Tourists pump 6 billion baht into Phuket’s economy during new year

Tourists pumped over 6 billion baht into the economy of Phuket in southern Thailand over the four-day new year holiday, according to the Director of the Tourism Authority of Thailand (TAT) Nantasiri Ronasiri.

Today, TAT director Nantasiri revealed that between December 30 to January 2, accommodation in Phuket was booked up at 77% of capacity.

During these four days and three nights, Phuket International Airport welcomed 200 international flights on 38 airlines carrying 43,075 travellers – or an average of 50 flights and 10,769 people per day.

Some 247 domestic flights brought 36,047 tourists to Phuket over the new year on six airlines – or, 61 flights carrying 9,012 people on average per day.

On December 27, the first BH Air flight from Bulgaria landed at Phuket airport carrying 180 excited tourists ready to ring in the new year Thai-style.

The TAT estimates that the exodus of both foreign and domestic tourists generated a grand 6.69 billion baht in revenue.

On New Year’s Eve, Patong’s infamous Bangla Road was chockablock with tourists for the first time since the long-lost pre-pandemic days.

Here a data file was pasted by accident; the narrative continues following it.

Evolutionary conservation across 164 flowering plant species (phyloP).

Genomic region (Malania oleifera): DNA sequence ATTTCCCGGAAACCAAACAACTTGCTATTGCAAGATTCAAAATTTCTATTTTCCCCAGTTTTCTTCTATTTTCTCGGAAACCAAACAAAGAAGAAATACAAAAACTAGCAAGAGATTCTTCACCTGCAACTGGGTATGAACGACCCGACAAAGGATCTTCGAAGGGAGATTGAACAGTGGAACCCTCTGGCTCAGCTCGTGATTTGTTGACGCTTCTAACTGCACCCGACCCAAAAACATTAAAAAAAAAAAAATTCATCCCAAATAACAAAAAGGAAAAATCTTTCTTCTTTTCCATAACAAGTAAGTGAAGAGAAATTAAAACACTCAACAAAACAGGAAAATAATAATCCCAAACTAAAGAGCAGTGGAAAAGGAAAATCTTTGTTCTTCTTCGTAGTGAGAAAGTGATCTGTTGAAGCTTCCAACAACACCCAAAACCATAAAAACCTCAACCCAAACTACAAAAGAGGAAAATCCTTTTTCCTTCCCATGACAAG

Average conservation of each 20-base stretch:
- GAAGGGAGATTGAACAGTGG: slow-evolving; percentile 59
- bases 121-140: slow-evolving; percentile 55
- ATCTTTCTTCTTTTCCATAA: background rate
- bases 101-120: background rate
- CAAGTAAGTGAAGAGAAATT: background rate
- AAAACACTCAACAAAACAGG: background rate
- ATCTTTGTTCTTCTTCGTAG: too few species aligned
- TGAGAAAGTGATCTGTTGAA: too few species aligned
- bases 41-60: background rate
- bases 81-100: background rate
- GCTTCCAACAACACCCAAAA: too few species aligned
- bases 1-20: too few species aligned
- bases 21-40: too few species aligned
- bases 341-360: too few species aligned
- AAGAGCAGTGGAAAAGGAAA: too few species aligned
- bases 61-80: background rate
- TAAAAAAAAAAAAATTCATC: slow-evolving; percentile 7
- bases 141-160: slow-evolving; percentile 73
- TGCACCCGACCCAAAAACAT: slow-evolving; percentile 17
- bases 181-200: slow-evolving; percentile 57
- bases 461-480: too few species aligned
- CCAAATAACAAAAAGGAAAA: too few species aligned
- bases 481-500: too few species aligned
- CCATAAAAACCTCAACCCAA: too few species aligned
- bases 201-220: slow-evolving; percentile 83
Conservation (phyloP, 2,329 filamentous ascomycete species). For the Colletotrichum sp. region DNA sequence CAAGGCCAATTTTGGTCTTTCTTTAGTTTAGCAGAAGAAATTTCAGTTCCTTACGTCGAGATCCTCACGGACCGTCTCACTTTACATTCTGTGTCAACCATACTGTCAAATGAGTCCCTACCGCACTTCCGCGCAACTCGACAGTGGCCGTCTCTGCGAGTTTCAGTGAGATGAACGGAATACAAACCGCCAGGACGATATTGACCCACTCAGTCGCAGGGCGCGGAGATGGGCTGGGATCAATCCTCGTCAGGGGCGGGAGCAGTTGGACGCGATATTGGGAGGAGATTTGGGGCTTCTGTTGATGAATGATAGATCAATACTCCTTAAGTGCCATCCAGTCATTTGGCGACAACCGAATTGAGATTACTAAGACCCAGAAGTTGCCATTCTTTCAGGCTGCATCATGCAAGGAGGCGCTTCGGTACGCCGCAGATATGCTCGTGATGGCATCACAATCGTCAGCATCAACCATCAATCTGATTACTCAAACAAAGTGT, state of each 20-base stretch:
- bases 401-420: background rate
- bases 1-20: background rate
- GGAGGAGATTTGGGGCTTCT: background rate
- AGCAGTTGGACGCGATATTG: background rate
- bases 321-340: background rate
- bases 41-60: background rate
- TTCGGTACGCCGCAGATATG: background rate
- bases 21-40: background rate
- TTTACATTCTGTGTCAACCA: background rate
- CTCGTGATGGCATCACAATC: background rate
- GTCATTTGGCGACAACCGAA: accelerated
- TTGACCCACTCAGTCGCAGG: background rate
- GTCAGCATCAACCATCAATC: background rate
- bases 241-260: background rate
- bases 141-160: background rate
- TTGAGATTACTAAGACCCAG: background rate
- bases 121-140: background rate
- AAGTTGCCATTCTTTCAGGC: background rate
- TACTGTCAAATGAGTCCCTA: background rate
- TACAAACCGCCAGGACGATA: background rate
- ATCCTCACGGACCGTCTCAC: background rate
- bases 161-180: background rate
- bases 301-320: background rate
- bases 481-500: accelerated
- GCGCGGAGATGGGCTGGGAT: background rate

An amass of tourists trundled down to Patong Beach for the official countdown, enjoying a spectacular firework display and musical performances.

Revellers outright ignored the official warning not to set off fireworks and sky lanterns in public places on New Year’s Eve, lighting up the sky on Patong, Bang Tao, Layan, and Surin beaches.

Central Phuket entertained over 20,000 partygoers on New Year’s Eve with a light show, a firework display, and an EDM festival.

On New Year’s Day, no road deaths were reported in Phuket. Phuket recorded its first road death on the third of “Seven Dangerous Days,” a period in which road accidents and deaths spike every year nationwide from December 29 – January 5.

Yesterday, an elderly Thai couple living in Phuket town were killed when their motorbike and attached sidecar (saleng) were struck by a car travelling “at speed.”

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Leah is a translator and news writer for the Thaiger. Leah studied East Asian Religions and Thai Studies at the University of Leeds and Chiang Mai University. Leah covers crime, politics, environment, human rights, entertainment, travel and culture in Thailand and southeast Asia.